The reopening of the tourism sector is real (if a bit slower than we might wish). Over the weekend, we got two pieces of European news, one exciting and the other disappointing. Spain has officially announced when fully vaccinated U.S. citizens can visit again, while U.K. officials said there was “no rush” to lift the ban on non-essential travel by U.S. citizens.
First the bad news: The U.S. and the U.K. are at a bit of a standstill. The Biden administration hoped to lift travel restrictions to the E.U. (the 27 country economic bloc) and the U.K. by mid-May. Well, we’re a week away from June and that’s simply not happening. As of last Friday, the White House said that “there were no changes in travel restrictions planned at the moment” between the U.S. and Europe, in general.
The U.K. did open travel between the U.K. and 12 green-listed countries (not including the U.S.) but with big caveats. The sentiment seems to be that while U.K. officials have approved travel back and forth from a dozen “safe” destinations, all non-essential travel, including casual tourism, should be avoided. Basically, they’re using the hard science that airports have become super-spreaders of the virus and its new variants for tempering their gusto to get their citizens back on the road.
We’re looking forward to welcoming visitors to England from a number of ‘green list’ countries from 17 May, and extending our welcome to others as the England list evolves and other British nations announce their guidance.
— VisitBritain 🇬🇧 (@VisitBritain) May 7, 2021
Spain, on the other hand, announced that U.S. citizens can travel to the peninsula starting on June 7th. The country — which needs tourism to survive — decided not to wait for the European Union in reopening its tourism sector. As of June 7th, fully vaccinated U.S. citizens will be allowed to travel to Spain.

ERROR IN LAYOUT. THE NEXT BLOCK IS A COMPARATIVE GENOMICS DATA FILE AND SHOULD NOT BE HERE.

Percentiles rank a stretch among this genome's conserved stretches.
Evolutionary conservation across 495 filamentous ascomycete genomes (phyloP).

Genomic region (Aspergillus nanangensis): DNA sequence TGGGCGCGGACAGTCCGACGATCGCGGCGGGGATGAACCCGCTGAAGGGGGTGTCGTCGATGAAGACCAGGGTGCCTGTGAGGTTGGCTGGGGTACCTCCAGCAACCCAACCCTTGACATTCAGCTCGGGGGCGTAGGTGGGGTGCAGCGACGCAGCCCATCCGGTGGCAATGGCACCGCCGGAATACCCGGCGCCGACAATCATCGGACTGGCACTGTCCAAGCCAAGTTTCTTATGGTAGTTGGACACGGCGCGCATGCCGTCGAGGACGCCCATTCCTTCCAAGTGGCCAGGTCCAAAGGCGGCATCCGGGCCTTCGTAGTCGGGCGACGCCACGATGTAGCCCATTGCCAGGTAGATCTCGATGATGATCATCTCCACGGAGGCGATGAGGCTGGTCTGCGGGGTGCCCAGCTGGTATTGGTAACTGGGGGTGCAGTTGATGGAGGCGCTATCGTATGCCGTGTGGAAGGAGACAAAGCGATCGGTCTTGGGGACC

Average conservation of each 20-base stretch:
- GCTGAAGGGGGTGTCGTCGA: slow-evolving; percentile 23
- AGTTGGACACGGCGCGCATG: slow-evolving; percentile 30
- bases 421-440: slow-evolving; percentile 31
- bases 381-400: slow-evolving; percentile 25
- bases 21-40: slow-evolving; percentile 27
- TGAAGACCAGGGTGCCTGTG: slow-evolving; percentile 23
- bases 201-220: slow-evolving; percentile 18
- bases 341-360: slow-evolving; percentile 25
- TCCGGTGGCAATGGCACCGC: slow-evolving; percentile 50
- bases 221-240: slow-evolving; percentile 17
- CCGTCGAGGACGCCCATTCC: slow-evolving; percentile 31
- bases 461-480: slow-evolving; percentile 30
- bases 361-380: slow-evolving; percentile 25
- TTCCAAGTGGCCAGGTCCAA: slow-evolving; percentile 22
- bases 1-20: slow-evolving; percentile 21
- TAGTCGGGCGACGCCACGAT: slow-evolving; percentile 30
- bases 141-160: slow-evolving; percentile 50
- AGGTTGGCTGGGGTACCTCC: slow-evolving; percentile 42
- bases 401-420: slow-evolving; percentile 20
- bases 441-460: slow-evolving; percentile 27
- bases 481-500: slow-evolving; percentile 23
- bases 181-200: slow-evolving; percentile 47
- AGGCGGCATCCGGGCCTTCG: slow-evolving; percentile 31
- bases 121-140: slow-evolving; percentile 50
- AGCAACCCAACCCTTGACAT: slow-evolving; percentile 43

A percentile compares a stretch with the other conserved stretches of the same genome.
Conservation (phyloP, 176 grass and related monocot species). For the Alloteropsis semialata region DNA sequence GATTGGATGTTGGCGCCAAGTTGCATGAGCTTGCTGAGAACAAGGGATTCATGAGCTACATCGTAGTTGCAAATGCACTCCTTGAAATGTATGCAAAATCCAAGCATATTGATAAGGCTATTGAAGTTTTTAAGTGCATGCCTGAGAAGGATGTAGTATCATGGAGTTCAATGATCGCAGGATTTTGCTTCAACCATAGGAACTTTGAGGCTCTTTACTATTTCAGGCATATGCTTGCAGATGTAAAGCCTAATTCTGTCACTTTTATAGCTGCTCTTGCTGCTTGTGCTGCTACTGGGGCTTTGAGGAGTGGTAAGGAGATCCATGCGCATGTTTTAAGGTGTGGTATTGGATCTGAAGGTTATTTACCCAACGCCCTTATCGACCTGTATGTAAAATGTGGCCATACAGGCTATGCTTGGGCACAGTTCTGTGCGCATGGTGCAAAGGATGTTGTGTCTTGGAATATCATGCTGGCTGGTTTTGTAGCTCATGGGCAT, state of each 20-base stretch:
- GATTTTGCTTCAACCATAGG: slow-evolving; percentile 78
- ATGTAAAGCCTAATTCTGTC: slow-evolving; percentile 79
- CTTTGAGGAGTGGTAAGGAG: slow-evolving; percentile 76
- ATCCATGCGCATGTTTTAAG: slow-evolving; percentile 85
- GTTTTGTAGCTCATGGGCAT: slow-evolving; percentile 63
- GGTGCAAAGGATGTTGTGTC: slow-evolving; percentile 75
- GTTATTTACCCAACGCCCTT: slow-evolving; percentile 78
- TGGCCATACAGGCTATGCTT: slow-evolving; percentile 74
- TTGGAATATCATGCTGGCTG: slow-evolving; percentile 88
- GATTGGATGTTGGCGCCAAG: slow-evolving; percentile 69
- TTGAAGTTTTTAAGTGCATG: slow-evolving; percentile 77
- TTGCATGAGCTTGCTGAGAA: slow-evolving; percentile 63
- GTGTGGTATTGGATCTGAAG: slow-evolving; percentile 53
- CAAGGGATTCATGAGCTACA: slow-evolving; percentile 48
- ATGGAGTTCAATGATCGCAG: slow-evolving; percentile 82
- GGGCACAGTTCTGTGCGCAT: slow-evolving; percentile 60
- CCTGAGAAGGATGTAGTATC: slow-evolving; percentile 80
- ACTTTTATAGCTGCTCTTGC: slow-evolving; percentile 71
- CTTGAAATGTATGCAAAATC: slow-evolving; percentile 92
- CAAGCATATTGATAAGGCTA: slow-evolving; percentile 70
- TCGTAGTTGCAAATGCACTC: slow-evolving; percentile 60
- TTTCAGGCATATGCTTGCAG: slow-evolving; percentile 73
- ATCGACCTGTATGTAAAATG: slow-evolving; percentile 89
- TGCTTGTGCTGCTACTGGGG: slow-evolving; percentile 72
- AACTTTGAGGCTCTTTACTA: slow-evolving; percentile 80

If you’re received two Pfizer or Moderna vaccines at least 14-days before arrival (or one Johnson & Johnson dose), you’ll be allowed to travel to Spain. Children under 18 can travel to Spain without a vaccination. But if that child is over six they have to show a negative PCR test before boarding the plane and get another one on arrival, plus, get tested before flying back to the U.S., all at the traveler’s own expense.
If you’re over 18 and not vaccinated, you cannot enter Spain — even with a negative COVID test. And, naturally, there are still COVID precautions in place once you get to Spain from social distancing rules, mask mandates, and possible curfews. Moreover, Spain can change any of these rules at any time. You’ll also have to fill out a Health Questionnaire before you travel.